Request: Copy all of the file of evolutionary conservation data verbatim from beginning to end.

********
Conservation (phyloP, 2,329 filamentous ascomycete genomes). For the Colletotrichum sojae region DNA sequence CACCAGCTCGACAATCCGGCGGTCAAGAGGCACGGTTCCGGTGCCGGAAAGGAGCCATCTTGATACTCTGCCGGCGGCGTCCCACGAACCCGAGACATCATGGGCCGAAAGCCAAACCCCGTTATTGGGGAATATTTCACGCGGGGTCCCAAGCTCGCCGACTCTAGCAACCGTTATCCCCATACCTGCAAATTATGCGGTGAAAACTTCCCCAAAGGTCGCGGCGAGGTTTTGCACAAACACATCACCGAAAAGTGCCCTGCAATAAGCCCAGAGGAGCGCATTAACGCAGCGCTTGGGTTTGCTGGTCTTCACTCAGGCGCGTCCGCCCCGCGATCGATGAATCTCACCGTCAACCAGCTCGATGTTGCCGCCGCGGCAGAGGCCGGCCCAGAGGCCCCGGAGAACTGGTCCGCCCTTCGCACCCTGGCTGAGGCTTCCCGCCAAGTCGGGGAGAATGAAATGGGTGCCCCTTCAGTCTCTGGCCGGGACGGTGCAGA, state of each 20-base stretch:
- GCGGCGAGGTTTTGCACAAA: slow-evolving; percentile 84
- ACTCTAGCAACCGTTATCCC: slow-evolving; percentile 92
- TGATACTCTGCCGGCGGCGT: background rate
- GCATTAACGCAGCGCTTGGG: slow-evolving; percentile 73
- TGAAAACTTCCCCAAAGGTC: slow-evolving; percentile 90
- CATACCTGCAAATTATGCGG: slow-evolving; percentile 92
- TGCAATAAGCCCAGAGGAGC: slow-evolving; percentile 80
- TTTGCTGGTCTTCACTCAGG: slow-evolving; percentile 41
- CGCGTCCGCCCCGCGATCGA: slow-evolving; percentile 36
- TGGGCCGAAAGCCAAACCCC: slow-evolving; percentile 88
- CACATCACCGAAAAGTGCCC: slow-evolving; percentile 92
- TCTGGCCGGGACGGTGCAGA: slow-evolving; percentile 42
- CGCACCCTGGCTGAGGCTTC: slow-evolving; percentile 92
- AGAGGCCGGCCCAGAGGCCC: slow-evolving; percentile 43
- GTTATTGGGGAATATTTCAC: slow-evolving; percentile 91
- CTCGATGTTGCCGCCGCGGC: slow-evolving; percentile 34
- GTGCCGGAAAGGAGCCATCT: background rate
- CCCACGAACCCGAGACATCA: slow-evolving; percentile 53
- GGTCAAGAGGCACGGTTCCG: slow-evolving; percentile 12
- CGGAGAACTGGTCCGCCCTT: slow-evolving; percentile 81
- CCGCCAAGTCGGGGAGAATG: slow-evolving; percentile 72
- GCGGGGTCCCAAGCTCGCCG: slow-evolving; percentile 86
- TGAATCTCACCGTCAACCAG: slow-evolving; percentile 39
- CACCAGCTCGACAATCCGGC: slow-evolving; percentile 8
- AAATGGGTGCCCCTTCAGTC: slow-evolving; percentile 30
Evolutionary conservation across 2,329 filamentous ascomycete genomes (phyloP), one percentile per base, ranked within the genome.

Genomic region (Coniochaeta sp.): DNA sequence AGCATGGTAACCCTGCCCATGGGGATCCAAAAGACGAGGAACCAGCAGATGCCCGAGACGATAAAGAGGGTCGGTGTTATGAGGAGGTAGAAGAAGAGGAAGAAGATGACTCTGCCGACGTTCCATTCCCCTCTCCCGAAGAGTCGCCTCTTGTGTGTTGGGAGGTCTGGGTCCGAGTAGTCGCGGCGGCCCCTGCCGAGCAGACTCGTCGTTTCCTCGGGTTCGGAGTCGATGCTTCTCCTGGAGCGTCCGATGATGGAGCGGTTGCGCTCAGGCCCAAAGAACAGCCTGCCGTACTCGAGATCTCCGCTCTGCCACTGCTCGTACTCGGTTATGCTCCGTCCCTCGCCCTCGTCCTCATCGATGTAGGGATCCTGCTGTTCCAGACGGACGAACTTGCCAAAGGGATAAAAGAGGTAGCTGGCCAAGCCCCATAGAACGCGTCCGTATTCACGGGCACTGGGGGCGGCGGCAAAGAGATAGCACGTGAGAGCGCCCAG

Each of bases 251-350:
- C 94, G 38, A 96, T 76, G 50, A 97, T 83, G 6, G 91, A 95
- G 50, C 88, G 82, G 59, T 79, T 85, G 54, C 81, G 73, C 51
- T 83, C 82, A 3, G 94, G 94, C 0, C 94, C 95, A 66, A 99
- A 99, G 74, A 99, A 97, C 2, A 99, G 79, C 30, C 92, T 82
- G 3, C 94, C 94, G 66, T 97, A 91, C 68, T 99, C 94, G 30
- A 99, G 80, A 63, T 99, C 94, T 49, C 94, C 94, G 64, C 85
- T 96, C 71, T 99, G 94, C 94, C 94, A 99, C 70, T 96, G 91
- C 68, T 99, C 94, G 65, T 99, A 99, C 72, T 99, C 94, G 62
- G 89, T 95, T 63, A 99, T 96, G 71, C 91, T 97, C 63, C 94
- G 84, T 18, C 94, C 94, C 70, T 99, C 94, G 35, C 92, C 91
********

Conservation (phyloP, 2,329 filamentous ascomycete genomes). For the Colletotrichum sojae region DNA sequence CACCAGCTCGACAATCCGGCGGTCAAGAGGCACGGTTCCGGTGCCGGAAAGGAGCCATCTTGATACTCTGCCGGCGGCGTCCCACGAACCCGAGACATCATGGGCCGAAAGCCAAACCCCGTTATTGGGGAATATTTCACGCGGGGTCCCAAGCTCGCCGACTCTAGCAACCGTTATCCCCATACCTGCAAATTATGCGGTGAAAACTTCCCCAAAGGTCGCGGCGAGGTTTTGCACAAACACATCACCGAAAAGTGCCCTGCAATAAGCCCAGAGGAGCGCATTAACGCAGCGCTTGGGTTTGCTGGTCTTCACTCAGGCGCGTCCGCCCCGCGATCGATGAATCTCACCGTCAACCAGCTCGATGTTGCCGCCGCGGCAGAGGCCGGCCCAGAGGCCCCGGAGAACTGGTCCGCCCTTCGCACCCTGGCTGAGGCTTCCCGCCAAGTCGGGGAGAATGAAATGGGTGCCCCTTCAGTCTCTGGCCGGGACGGTGCAGA, state of each 20-base stretch:
- GCGGCGAGGTTTTGCACAAA: slow-evolving; percentile 84
- ACTCTAGCAACCGTTATCCC: slow-evolving; percentile 92
- TGATACTCTGCCGGCGGCGT: background rate
- GCATTAACGCAGCGCTTGGG: slow-evolving; percentile 73
- TGAAAACTTCCCCAAAGGTC: slow-evolving; percentile 90
- CATACCTGCAAATTATGCGG: slow-evolving; percentile 92
- TGCAATAAGCCCAGAGGAGC: slow-evolving; percentile 80
- TTTGCTGGTCTTCACTCAGG: slow-evolving; percentile 41
- CGCGTCCGCCCCGCGATCGA: slow-evolving; percentile 36
- TGGGCCGAAAGCCAAACCCC: slow-evolving; percentile 88
- CACATCACCGAAAAGTGCCC: slow-evolving; percentile 92
- TCTGGCCGGGACGGTGCAGA: slow-evolving; percentile 42
- CGCACCCTGGCTGAGGCTTC: slow-evolving; percentile 92
- AGAGGCCGGCCCAGAGGCCC: slow-evolving; percentile 43
- GTTATTGGGGAATATTTCAC: slow-evolving; percentile 91
- CTCGATGTTGCCGCCGCGGC: slow-evolving; percentile 34
- GTGCCGGAAAGGAGCCATCT: background rate
- CCCACGAACCCGAGACATCA: slow-evolving; percentile 53
- GGTCAAGAGGCACGGTTCCG: slow-evolving; percentile 12
- CGGAGAACTGGTCCGCCCTT: slow-evolving; percentile 81
- CCGCCAAGTCGGGGAGAATG: slow-evolving; percentile 72
- GCGGGGTCCCAAGCTCGCCG: slow-evolving; percentile 86
- TGAATCTCACCGTCAACCAG: slow-evolving; percentile 39
- CACCAGCTCGACAATCCGGC: slow-evolving; percentile 8
- AAATGGGTGCCCCTTCAGTC: slow-evolving; percentile 30
Evolutionary conservation across 2,329 filamentous ascomycete genomes (phyloP), one percentile per base, ranked within the genome.

Genomic region (Coniochaeta sp.): DNA sequence AGCATGGTAACCCTGCCCATGGGGATCCAAAAGACGAGGAACCAGCAGATGCCCGAGACGATAAAGAGGGTCGGTGTTATGAGGAGGTAGAAGAAGAGGAAGAAGATGACTCTGCCGACGTTCCATTCCCCTCTCCCGAAGAGTCGCCTCTTGTGTGTTGGGAGGTCTGGGTCCGAGTAGTCGCGGCGGCCCCTGCCGAGCAGACTCGTCGTTTCCTCGGGTTCGGAGTCGATGCTTCTCCTGGAGCGTCCGATGATGGAGCGGTTGCGCTCAGGCCCAAAGAACAGCCTGCCGTACTCGAGATCTCCGCTCTGCCACTGCTCGTACTCGGTTATGCTCCGTCCCTCGCCCTCGTCCTCATCGATGTAGGGATCCTGCTGTTCCAGACGGACGAACTTGCCAAAGGGATAAAAGAGGTAGCTGGCCAAGCCCCATAGAACGCGTCCGTATTCACGGGCACTGGGGGCGGCGGCAAAGAGATAGCACGTGAGAGCGCCCAG

Each of bases 251-350:
- C 94, G 38, A 96, T 76, G 50, A 97, T 83, G 6, G 91, A 95
- G 50, C 88, G 82, G 59, T 79, T 85, G 54, C 81, G 73, C 51
- T 83, C 82, A 3, G 94, G 94, C 0, C 94, C 95, A 66, A 99
- A 99, G 74, A 99, A 97, C 2, A 99, G 79, C 30, C 92, T 82
- G 3, C 94, C 94, G 66, T 97, A 91, C 68, T 99, C 94, G 30
- A 99, G 80, A 63, T 99, C 94, T 49, C 94, C 94, G 64, C 85
- T 96, C 71, T 99, G 94, C 94, C 94, A 99, C 70, T 96, G 91
- C 68, T 99, C 94, G 65, T 99, A 99, C 72, T 99, C 94, G 62
- G 89, T 95, T 63, A 99, T 96, G 71, C 91, T 97, C 63, C 94
- G 84, T 18, C 94, C 94, C 70, T 99, C 94, G 35, C 92, C 91